All parks included have been personally visited with a minimum of one night of paid camping.

Louisiana: Festival International de Louisiane, Lafayette, April 22-26, 2015

Historic downtown Lafayette is transformed into an entertainment complex featuring six music stages, food court areas, street musicians and animators, arts and crafts boutiques, art galleries, beverage stands, cultural workshops, international cooking demonstrations, and a world music store.

All programming for the festival is designed to celebrate cultural expression in a variety of forms and to encourage understanding and appreciation for different cultures. Festival International events are free to the public and designed to encourage family participation from all sectors of the community.

Named a Top 100 Event in North America by the American Bus Association.

Nearby Attractions: Avery Island, Longfellow-Evangeline State Historic Site, Breaux Bridge, Vermilionville, St. Martinsville, Local Cuisine

Recommended RV Parks: Frog City RV Park, Duson, Louisiana, and Cajun Palms RV Resort, Henderson, Louisiana

New Mexico: Gathering of Nations Native American Powwow, Albuquerque, April 24-25, 2015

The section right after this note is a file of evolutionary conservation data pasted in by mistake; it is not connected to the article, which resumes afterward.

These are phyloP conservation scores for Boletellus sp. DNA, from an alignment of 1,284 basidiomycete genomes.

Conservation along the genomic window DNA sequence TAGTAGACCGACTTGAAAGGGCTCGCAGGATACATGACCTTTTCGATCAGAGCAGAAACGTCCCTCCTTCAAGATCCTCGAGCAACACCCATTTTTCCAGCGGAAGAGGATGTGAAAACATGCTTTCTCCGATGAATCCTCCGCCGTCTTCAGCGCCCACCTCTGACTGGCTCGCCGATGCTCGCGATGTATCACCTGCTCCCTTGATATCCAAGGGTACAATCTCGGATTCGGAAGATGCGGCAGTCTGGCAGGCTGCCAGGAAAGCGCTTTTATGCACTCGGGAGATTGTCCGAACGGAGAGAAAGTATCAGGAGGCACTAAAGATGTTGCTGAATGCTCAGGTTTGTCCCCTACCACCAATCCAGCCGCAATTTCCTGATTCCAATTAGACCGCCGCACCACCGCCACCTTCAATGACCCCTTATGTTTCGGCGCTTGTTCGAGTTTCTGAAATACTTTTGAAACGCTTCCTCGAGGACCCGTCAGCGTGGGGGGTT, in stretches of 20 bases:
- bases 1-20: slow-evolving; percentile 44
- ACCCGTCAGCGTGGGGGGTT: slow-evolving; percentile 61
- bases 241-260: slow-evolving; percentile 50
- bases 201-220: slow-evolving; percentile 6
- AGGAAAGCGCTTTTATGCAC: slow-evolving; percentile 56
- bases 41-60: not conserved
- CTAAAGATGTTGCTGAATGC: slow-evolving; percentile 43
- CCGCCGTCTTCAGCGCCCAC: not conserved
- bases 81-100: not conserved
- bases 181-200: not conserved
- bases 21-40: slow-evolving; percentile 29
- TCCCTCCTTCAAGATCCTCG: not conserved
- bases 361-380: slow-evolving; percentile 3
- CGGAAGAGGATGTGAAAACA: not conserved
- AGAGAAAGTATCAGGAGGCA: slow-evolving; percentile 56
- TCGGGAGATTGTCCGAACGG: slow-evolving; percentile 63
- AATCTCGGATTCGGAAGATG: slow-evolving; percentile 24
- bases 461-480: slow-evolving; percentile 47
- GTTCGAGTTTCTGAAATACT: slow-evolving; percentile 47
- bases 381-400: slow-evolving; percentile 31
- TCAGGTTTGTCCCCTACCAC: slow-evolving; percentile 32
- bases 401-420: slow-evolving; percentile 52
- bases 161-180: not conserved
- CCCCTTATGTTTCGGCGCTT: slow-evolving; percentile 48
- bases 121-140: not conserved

American RV Park, Albuquerque, New Mexico © Rex Vogel, all rights reserved
American RV Park, Albuquerque, New Mexico © Rex Vogel, all rights reserved

The Gathering of Nations Powwow is North America’s largest Native American competition and powwow. The event celebrates Native American pageantry and culture with more than 500 tribes represented from across the U.S. and Canada.

Attracting more than 3,000 participants from all over the world, the powwow features aisles of shopping at the Indian Trader’s Market and native foods and music. Also featured during the powwow is the crowning of Miss Indian World.

Named a Top 100 Event in North America by the American Bus Association.

Nearby Attractions: Indian Pueblo Cultural Center, Acoma Pueblo, Sandia Peak Tramway, Petroglyph National Monument, Local Cuisine

Recommended RV Park: American RV Park, Albuquerque, New Mexico

Louisiana: Contraband Days Pirate Festival, Lake Charles, April 28-May 10, 2015

A+ Motel & RV Park, Sulphur, Louisiana © Rex Vogel, all rights reserved
A+ Motel & RV Park, Sulphur, Louisiana © Rex Vogel, all rights reserved